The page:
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T S Vishwanath: Time for European lessons

Indian industry needs to understand EU markets better to benefit from a potential bilateral free trade agreement

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The India-European Union Bilateral Trade and (BITA) is the next big trade agreement to be negotiated by India. Consultations are progressing and issues on the table are slowly getting resolved. However, there are some issues that industry needs to study closely if it wants to benefit from the proposed bilateral trade and investment agreement.

It is important to note that though the European Union (EU) negotiates as a single bloc, all its 27 nations are not fully harmonised on many issues. The latest matter to hit the headlines is the single patent regime. For several years, the EU has been trying to introduce a single patent regime and has failed. At present, the EU has national patents that are not covered under a single jurisdiction. The cost of filing a patent in EU countries is allegedly 10 times higher than the cost of obtaining a patent from the US. This has forced several global companies, especially in sectors like pharmaceuticals in which several patents are registered, to be judicious with their choice of filing for patents in the EU. The reason for the delay in creating a single EU patent regime is that EU member countries are unable to come to a conclusion on issues such as the language regime that has to be used and how disputes can be litigated.

Though the EU industry has been pressing India on issues such as data exclusivity for the pharmaceutical sector, it has not been able to make much inroads with the EU legislators on issues that impact business in a large way. Latest news reports say that while the European Commission is hopeful that a solution may be in sight, some countries such as Spain and Italy have not yet come to terms with the political push from Brussels to move towards a single patent regime for the whole of the EU. This matter would be an important development for many medium-sized Indian firms in the pharmaceutical or high-technology sector. These firms view the free trade agreements as a stepping stone to turn into global companies.

Another matter of concern for industry would be in the area of sanitary and phytosanitary measures in which the EU has adopted limits for pesticide residues without providing adequate scientific reasoning which is needed according to the agreement. Many meat and dairy producers also complain of different laws governing import of these products in different countries of the EU. This issue will need to be addressed to ensure that India manages to gain a foothold in the large food and agricultural market in the EU.

The EU has also been struggling to put in place a Single Services Directive. The Directive, which was introduced in 2006, aims to open up a single market to service providers in the EU and facilitate cross-border provisions of commercial services. However, in a recent debate, Members of the European Parliament were of the view that red tape and lack of information were still stalling progress in the movement towards the final objective. The deadline for member states to implement the directive’s provisions expired at the end of 2009. Since India would want to tap the services market in a big way, industry in India should understand how legislation in the different countries work in sectors that are of interest to them.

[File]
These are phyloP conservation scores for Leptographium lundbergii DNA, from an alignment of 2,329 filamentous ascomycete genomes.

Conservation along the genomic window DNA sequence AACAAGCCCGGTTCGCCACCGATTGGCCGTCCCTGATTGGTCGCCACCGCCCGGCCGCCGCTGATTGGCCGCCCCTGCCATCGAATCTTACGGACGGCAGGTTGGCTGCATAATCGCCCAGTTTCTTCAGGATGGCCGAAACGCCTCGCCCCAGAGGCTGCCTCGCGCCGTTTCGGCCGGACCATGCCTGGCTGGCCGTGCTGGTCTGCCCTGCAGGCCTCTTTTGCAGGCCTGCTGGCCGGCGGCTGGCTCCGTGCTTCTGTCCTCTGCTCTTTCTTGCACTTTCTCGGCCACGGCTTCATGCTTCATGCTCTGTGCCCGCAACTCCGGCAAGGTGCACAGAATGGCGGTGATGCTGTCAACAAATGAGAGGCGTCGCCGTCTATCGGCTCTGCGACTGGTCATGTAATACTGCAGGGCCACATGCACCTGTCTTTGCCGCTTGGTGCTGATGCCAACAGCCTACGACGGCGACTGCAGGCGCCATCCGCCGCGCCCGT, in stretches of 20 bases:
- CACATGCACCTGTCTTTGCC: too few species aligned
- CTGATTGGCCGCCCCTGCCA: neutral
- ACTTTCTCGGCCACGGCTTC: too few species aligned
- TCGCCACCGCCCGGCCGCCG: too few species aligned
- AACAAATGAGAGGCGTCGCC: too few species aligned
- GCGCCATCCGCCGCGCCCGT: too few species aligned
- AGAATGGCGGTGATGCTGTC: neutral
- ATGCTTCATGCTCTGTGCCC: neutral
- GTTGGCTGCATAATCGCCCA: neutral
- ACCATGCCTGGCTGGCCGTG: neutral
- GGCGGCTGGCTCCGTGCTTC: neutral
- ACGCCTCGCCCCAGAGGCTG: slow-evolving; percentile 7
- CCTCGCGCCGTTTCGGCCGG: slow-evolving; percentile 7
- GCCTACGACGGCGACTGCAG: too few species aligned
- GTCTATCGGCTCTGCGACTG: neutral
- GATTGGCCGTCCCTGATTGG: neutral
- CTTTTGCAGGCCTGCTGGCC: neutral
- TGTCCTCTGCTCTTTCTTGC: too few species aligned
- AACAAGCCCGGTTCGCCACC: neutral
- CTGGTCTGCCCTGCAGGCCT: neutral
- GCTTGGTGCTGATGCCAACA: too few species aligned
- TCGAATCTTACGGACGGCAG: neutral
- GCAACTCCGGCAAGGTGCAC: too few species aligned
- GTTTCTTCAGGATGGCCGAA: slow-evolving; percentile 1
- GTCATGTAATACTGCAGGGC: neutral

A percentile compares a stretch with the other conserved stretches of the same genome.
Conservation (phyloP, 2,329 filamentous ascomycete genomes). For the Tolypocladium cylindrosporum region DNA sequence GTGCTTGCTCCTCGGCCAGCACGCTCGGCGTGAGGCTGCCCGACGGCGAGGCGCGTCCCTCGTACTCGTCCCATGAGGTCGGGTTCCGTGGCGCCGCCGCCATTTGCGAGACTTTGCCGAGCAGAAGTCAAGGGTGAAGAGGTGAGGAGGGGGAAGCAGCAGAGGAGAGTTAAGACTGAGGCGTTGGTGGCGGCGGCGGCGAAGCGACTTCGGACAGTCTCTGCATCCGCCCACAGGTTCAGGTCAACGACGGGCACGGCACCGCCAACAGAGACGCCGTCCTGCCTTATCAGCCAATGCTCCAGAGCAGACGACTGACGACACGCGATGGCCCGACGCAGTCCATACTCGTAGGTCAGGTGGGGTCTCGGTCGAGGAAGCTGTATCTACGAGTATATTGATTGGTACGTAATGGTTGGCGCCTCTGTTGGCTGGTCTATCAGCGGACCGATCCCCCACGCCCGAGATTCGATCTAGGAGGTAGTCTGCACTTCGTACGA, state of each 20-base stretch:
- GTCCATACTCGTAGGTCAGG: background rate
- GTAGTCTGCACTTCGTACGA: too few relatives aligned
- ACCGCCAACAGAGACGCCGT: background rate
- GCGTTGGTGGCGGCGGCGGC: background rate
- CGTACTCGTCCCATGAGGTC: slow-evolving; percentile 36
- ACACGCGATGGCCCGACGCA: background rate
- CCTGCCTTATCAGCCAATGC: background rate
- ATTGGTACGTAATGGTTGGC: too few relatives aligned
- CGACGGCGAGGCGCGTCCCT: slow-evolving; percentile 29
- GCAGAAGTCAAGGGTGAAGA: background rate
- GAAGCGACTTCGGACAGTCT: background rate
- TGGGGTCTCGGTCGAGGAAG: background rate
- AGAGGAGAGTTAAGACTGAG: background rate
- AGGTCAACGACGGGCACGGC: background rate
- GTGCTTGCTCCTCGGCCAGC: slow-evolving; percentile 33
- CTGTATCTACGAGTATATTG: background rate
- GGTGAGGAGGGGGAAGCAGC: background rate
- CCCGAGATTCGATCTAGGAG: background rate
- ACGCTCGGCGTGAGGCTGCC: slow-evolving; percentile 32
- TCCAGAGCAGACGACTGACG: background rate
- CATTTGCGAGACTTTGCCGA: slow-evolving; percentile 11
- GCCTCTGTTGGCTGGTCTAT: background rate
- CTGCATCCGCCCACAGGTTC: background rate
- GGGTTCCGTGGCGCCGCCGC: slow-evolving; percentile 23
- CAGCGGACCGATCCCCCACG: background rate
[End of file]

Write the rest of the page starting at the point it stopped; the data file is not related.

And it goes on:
The 27-nation EU is certainly a large market for India and an India-EU would go a long way in opening up the market for Indian exports. But at the same time it would also open up the Indian market for EU to export products that, at present, may be facing high tariffs. Saddled with slow economic growth, businesses in the EU view the deal with India as an important milestone to expand their market base. Therefore, there is an urgent need for Indian business to understand better and provide Indian negotiators with relevant issues that need to be tackled even as they negotiate an agreement with Brussels. Indian negotiators have been successful in ensuring that India’s defensive interests are protected during the on-going negotiations. But now industry will have to help the negotiators by providing information on sectors in which they could face market access issues vis-à-vis the EU.

The author is principal adviser, APJ-SLG Law Offices

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T S Vishwanath: Time for European lessons

Indian industry needs to understand EU markets better to benefit from a potential bilateral free trade agreement